Beyond the goals, the work Italy put in Euro 2020 win over Belgium

Euro 2020: A lot will be spoken about Italy’s goalscorers or the superb saves pulled off by goalkeeper Gianluigi Donnarumma or the last-ditch blocks during the rearguard final 15 minutes, to close out the win against Belgium. But stringing them all together is the unspectacular aspect of the game: Italy's work-rate off the ball.


Italy players celebrate after winning their Euro 2020 quarterfinal against Belgium.   -  AP

With the score level at 0-0 after a pulsating start to the European Championship (Euro 2020) quarterfinal at the Allianz Arena, Italy wins a freekick on the right channel in the 30th minute. It’s taken quickly and is rolled to Marco Verratti, who lifts the ball high into the box for Ciro Immobile.

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Belgium centre-back Jan Vertonghen does well to win the ball back but as he looks to play out from his own box, he is converged by three Italian players who cut out his passing options. Vertonghen releases the ball but it’s intercepted by Verratti, who slips it into Nicolo Barella inside the box. The midfielder bulldozes his way past his marker before smashing the ball into the back of the net.

Press on Vertonghen

Three Italian players cut out Vertonghen's passing options.   -  Screengrab/SonyLiv


Verrati pass to Barella

Verratti slips it to Barella inside the box.   -  Screengrab/SonyLiv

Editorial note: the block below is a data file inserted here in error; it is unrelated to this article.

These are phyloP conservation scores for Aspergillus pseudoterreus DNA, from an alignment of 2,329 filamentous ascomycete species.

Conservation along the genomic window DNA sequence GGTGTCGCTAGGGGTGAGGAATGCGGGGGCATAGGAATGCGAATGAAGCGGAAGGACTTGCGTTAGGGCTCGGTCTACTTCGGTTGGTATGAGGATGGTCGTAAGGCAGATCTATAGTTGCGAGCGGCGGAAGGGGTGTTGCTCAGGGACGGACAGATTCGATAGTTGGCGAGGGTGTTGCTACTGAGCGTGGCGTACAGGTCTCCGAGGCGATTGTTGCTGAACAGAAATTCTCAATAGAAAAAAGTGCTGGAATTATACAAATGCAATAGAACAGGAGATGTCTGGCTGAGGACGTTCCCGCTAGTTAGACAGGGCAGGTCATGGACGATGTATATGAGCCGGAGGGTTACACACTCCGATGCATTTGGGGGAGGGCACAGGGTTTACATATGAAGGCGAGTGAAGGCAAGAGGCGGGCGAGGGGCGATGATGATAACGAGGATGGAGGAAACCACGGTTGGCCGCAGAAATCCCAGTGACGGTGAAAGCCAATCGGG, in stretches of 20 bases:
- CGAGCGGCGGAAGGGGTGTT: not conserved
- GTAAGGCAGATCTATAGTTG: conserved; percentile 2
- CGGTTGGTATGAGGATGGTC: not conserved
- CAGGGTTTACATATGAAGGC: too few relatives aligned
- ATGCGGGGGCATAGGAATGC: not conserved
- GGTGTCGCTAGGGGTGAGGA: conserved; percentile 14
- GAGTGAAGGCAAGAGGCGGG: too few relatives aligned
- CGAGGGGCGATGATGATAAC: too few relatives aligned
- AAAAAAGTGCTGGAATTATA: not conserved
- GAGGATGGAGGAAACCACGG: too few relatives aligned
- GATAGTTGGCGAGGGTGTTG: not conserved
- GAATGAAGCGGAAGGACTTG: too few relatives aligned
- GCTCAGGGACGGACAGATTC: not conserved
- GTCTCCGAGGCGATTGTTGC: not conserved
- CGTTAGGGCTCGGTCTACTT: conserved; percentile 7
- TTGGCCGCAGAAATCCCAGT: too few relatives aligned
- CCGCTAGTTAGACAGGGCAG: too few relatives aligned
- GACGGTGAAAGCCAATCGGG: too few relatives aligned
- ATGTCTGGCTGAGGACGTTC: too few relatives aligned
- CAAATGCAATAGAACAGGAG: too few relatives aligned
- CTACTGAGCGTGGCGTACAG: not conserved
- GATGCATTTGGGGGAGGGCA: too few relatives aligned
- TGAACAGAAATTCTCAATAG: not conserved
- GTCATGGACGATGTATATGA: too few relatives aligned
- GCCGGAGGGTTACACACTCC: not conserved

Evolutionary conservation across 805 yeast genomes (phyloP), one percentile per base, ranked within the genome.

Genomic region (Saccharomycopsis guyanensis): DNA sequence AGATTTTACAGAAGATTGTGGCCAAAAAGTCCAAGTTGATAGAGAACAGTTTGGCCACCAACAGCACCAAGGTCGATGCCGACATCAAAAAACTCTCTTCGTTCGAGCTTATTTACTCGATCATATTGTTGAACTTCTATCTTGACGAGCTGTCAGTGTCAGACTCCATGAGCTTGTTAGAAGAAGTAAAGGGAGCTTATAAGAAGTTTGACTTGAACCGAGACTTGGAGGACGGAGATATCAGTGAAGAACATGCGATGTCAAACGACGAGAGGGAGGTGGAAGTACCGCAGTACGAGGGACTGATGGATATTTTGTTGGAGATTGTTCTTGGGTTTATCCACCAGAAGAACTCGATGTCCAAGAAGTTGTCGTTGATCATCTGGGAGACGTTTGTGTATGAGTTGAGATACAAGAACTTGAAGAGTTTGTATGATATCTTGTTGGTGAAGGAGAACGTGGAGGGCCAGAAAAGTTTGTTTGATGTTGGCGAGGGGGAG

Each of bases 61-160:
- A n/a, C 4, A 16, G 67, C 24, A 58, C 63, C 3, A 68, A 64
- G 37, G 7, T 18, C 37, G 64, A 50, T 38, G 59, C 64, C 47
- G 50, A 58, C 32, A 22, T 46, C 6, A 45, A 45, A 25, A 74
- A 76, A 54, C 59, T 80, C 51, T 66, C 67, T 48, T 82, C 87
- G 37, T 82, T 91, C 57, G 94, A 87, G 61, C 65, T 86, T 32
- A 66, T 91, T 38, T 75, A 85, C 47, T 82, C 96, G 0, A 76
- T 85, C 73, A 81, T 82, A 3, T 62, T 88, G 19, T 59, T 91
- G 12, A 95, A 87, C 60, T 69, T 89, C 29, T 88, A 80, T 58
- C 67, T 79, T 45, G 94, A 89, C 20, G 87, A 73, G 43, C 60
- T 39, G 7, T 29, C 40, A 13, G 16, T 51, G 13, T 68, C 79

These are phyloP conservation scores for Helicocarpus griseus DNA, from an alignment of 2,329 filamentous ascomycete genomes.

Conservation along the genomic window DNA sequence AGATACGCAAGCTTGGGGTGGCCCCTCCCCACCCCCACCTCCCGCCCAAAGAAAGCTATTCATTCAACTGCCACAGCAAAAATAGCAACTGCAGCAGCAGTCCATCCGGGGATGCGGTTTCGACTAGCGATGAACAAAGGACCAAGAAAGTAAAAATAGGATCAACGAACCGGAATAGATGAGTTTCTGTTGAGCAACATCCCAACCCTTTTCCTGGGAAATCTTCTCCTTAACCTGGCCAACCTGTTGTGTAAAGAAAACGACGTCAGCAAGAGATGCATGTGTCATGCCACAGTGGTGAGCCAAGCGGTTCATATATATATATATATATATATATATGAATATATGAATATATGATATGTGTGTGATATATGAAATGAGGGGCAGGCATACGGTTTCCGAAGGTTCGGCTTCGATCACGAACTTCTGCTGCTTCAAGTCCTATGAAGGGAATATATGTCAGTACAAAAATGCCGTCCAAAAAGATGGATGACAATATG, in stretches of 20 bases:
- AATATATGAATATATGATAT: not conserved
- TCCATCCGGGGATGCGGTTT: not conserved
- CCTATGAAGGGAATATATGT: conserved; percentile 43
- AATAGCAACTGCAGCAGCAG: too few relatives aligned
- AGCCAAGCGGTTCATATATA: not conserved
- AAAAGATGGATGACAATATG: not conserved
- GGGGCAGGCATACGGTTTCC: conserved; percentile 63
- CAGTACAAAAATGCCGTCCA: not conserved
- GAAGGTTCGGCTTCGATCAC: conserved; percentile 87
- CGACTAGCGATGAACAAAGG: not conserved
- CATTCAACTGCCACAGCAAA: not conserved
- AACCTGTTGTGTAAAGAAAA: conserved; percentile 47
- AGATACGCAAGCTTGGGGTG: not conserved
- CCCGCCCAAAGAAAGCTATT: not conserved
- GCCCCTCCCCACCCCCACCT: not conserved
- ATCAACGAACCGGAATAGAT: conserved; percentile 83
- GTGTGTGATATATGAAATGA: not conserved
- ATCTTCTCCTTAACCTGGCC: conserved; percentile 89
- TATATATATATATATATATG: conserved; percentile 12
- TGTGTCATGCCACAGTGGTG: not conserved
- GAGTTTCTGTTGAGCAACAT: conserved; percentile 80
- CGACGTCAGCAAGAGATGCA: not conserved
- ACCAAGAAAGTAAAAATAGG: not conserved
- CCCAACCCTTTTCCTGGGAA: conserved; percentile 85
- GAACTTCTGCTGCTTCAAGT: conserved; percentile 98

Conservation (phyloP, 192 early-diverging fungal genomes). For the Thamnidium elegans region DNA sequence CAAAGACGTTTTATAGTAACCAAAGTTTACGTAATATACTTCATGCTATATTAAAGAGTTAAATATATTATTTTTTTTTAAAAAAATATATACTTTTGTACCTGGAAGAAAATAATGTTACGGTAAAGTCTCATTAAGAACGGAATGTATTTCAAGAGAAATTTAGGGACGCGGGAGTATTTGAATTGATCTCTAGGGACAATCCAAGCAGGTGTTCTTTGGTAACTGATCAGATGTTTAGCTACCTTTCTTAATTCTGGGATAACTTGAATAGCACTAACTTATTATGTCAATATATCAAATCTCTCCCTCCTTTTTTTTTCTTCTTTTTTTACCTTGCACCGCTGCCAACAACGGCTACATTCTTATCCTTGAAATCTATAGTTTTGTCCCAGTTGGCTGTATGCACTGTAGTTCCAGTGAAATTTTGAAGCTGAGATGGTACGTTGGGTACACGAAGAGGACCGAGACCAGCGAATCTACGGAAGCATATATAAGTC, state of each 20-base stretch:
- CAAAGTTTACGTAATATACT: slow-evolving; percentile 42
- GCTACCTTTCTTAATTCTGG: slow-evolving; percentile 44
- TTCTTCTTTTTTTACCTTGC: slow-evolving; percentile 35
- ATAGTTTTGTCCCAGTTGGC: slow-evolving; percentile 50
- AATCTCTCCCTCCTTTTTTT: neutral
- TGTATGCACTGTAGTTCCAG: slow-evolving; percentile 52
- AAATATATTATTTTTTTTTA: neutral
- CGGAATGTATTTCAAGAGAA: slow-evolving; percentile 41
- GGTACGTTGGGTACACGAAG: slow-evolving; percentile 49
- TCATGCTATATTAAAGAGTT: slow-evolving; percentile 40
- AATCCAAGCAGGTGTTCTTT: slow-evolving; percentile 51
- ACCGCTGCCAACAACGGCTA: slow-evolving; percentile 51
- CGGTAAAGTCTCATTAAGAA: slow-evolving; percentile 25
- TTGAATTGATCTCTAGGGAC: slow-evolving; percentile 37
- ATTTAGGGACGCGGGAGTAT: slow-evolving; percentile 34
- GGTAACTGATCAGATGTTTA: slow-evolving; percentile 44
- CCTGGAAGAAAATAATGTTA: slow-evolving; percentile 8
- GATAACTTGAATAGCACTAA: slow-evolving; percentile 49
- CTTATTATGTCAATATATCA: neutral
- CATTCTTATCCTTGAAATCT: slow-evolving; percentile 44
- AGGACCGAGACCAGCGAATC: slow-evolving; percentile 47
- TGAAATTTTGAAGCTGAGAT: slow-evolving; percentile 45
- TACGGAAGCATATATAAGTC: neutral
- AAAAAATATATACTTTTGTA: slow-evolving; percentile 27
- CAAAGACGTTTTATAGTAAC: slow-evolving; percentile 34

Immediately after the goal, Leonardo Spinazzola looks for an ambitious pass upfront for Immobile to chase but ends up overhitting it. Belgium’s Thomas Vermaelen nods it back to his goalkeeper Thibaut Courtois but Immobile hasn’t given up on it. Courtois takes a poor first touch with Immobile harrying down on him at pace. As Courtois knocks it to his left, Immobile barges him off the ball and sends him tumbling to the floor.

Immobile has support arriving in the form of Lorenzo Insigne and Federico Chiesa but before the Italian No. 17 could get to the ball, the referee blows the whistle and spares Courtois blushes. There were no appeals from the Belgian players when Immobile made the contact while the Italians felt it was a legitimate challenge.

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In the 42nd minute, Belgium pass the ball around in defence for a while before Vertonghen plays a long ball down the left channel, which is headed towards Verratti but ends up miscontrolling it. He is joined by Barella, as they immediately hunt down Axel Witsel with Verratti, who is on a yellow card, sliding in to win the ball back. Italy is on the offensive again, stretching Belgium’s defence with its quick passing before fashioning a chance for Immobile which he fails to score from.

Belgium clears the ball out from defence but it finds the feet of Jorginho. Jorginho turns around and plays the ball back to Leonardo Bonucci at the halfway line with Kevin de Bruyne giving chase.

Jorginho pass to Bonucci

Jorginho plays the ball back to Bonucci.   -  Screengrab/SonyLiv


KDB press on Bonucci

Bonucci has Kevin de Bruyne snapping at his heels.   -  Screengrab/SonyLiv